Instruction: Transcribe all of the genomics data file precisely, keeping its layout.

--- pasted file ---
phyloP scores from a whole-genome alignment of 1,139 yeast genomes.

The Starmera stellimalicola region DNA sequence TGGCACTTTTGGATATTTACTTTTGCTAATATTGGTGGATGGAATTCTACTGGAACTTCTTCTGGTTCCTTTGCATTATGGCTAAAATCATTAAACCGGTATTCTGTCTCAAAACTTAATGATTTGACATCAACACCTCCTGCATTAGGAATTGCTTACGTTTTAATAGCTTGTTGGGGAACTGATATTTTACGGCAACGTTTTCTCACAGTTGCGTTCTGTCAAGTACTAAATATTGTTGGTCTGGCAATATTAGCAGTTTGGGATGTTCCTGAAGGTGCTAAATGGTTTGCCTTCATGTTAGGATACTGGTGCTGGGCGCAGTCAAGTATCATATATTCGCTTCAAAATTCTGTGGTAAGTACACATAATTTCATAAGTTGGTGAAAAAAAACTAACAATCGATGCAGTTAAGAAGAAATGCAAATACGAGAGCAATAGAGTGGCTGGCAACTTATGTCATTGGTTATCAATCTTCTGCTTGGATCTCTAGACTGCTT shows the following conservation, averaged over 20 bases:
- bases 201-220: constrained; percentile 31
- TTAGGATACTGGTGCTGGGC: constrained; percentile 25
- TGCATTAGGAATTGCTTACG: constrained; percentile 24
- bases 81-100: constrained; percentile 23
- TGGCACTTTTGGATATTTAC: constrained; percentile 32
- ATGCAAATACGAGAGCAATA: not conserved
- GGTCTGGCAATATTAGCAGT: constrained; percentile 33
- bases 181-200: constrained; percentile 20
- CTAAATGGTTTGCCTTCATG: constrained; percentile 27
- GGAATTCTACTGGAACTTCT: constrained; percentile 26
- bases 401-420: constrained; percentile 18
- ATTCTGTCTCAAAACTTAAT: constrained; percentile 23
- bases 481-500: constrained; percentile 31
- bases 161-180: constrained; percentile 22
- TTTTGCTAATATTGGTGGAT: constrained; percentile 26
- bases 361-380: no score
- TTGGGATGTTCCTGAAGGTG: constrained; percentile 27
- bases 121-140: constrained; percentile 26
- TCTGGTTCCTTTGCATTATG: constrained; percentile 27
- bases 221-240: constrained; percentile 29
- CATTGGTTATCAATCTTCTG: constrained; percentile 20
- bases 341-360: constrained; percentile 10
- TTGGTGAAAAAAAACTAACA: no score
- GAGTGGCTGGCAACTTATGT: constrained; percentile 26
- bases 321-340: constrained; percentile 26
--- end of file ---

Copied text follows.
phyloP scores from a whole-genome alignment of 1,139 yeast genomes.

The Starmera stellimalicola region DNA sequence TGGCACTTTTGGATATTTACTTTTGCTAATATTGGTGGATGGAATTCTACTGGAACTTCTTCTGGTTCCTTTGCATTATGGCTAAAATCATTAAACCGGTATTCTGTCTCAAAACTTAATGATTTGACATCAACACCTCCTGCATTAGGAATTGCTTACGTTTTAATAGCTTGTTGGGGAACTGATATTTTACGGCAACGTTTTCTCACAGTTGCGTTCTGTCAAGTACTAAATATTGTTGGTCTGGCAATATTAGCAGTTTGGGATGTTCCTGAAGGTGCTAAATGGTTTGCCTTCATGTTAGGATACTGGTGCTGGGCGCAGTCAAGTATCATATATTCGCTTCAAAATTCTGTGGTAAGTACACATAATTTCATAAGTTGGTGAAAAAAAACTAACAATCGATGCAGTTAAGAAGAAATGCAAATACGAGAGCAATAGAGTGGCTGGCAACTTATGTCATTGGTTATCAATCTTCTGCTTGGATCTCTAGACTGCTT shows the following conservation, averaged over 20 bases:
- bases 201-220: constrained; percentile 31
- TTAGGATACTGGTGCTGGGC: constrained; percentile 25
- TGCATTAGGAATTGCTTACG: constrained; percentile 24
- bases 81-100: constrained; percentile 23
- TGGCACTTTTGGATATTTAC: constrained; percentile 32
- ATGCAAATACGAGAGCAATA: not conserved
- GGTCTGGCAATATTAGCAGT: constrained; percentile 33
- bases 181-200: constrained; percentile 20
- CTAAATGGTTTGCCTTCATG: constrained; percentile 27
- GGAATTCTACTGGAACTTCT: constrained; percentile 26
- bases 401-420: constrained; percentile 18
- ATTCTGTCTCAAAACTTAAT: constrained; percentile 23
- bases 481-500: constrained; percentile 31
- bases 161-180: constrained; percentile 22
- TTTTGCTAATATTGGTGGAT: constrained; percentile 26
- bases 361-380: no score
- TTGGGATGTTCCTGAAGGTG: constrained; percentile 27
- bases 121-140: constrained; percentile 26
- TCTGGTTCCTTTGCATTATG: constrained; percentile 27
- bases 221-240: constrained; percentile 29
- CATTGGTTATCAATCTTCTG: constrained; percentile 20
- bases 341-360: constrained; percentile 10
- TTGGTGAAAAAAAACTAACA: no score
- GAGTGGCTGGCAACTTATGT: constrained; percentile 26
- bases 321-340: constrained; percentile 26